Currently, the unemployment rate in Nebraska is 2.8%. We are assuredly operating in an “employees’ market” when it comes to job-seeking and job acquisition. In a job market such as this, one would be reasonable to assume that job-seekers do not have to be as qualified. After all, some employers may be desperate to hire.
The current employment climate may cause employers to reflect upon how to best retain quality employees. The simplest answer to retaining workers, of course, is to increase wages and benefits. Though simple pay raises are only effective as a short-term solution, to influence a quality employee to stay for years takes more than money.
I know I’m not breaking any new ground with these thoughts. Any adult who views their occupation as a ‘career’ instead of a ‘job’ understands that money matters, but it doesn’t guarantee happiness at work. It takes more than money to retain a good employee for the long haul. Also, very few people are ever satisfied with their compensation.
So if people are rarely satisfied with their pay, and compensation does not ensure long-term loyalty, how can employers survive in this current situation? According to a study conducted by the Society for Human Resource Management, the most powerful measure of employee satisfaction is being treated with respect. The third most important aspect (right behind salary) was trust between employees and management. In short: 1. Respect 2. Money 3. Trust.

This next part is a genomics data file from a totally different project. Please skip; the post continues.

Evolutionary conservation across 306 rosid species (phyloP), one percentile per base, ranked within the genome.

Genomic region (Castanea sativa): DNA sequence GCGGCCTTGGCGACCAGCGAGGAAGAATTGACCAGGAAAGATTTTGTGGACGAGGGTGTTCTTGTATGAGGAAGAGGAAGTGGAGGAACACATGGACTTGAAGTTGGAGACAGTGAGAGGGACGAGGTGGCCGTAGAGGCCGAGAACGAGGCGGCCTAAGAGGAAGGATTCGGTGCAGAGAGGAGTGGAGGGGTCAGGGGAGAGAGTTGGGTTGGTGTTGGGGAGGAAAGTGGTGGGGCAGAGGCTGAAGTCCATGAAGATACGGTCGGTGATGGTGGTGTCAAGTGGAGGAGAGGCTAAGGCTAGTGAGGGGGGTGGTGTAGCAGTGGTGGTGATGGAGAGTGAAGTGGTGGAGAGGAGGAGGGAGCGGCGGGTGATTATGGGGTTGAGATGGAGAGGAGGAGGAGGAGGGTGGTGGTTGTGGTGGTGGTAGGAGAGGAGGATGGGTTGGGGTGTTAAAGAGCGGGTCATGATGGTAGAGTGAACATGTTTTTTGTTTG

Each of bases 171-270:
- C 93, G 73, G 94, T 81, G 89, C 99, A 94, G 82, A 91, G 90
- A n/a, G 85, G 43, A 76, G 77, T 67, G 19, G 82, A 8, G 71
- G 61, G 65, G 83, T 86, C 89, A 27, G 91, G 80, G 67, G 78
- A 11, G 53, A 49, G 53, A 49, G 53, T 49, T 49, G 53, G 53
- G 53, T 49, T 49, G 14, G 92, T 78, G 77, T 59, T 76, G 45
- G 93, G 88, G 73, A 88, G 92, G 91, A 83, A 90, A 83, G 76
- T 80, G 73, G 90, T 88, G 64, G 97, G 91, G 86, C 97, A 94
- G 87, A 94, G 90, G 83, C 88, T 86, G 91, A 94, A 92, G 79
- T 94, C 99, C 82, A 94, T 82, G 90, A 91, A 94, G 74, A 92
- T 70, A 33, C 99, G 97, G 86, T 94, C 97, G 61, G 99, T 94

Respect and trust. Basically, those are two of the most important things kids in kindergarten want, as well. How does a five-year-old react when a friend takes one of their toys without asking? Have you ever witnessed a meltdown from a child who was told they would get chocolate milk but was served plain milk instead? Kindergarteners want only a few things in life. ‘Be nice’ and ‘don’t lie’ are two of them. Adults like those two rules, too.
My brain got on this subject for a couple reasons. First of all, I have observed how difficult it has been for small businesses to hire good people lately. (I’ve heard small business owners and managers say things like “I just need somebody who will show up every day” and “I don’t drug test anymore”.) Secondly, I’ve been reflecting on the leadership programs we facilitate at The Leadership Center. I like what we’ve done. Without setting out to do so, we have focused on the things people care about. We always say our curriculum is centered on things like community, gratitude, service, and kindness.
Though I knew we were spending our time intelligently, I never considered how pertinent our message is to career readiness and satisfaction.
Thanks for your time and have a great day.
Conference & Curriculum Manager